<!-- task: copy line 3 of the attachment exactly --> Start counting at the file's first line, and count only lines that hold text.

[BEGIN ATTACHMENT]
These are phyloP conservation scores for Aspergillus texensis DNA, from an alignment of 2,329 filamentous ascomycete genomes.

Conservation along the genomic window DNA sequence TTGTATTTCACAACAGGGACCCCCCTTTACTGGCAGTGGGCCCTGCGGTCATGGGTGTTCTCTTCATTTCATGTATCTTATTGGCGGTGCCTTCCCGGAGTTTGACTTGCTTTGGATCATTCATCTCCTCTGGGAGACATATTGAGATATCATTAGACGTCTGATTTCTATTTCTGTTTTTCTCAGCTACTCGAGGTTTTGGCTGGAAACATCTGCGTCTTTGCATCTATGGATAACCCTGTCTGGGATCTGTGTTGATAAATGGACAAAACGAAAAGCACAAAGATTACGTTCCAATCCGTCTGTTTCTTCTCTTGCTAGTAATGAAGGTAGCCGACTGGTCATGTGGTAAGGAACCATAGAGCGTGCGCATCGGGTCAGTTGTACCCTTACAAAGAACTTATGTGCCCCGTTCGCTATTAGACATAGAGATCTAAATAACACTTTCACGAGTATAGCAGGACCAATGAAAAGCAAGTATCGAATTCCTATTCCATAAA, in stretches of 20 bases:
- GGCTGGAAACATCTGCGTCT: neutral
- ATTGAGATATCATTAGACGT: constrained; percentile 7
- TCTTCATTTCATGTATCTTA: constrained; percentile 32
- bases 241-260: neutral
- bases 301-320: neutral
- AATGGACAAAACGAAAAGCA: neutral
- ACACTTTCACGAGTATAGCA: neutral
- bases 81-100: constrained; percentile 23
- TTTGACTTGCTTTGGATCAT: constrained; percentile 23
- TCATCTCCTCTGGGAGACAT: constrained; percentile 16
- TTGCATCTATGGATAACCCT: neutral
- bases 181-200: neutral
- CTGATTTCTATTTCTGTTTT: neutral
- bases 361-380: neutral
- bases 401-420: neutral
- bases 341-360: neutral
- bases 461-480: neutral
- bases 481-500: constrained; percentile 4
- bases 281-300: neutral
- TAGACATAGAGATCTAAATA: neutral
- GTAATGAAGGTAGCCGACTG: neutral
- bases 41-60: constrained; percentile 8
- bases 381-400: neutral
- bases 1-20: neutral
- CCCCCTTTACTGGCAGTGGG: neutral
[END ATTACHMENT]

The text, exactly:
- GGCTGGAAACATCTGCGTCT: neutral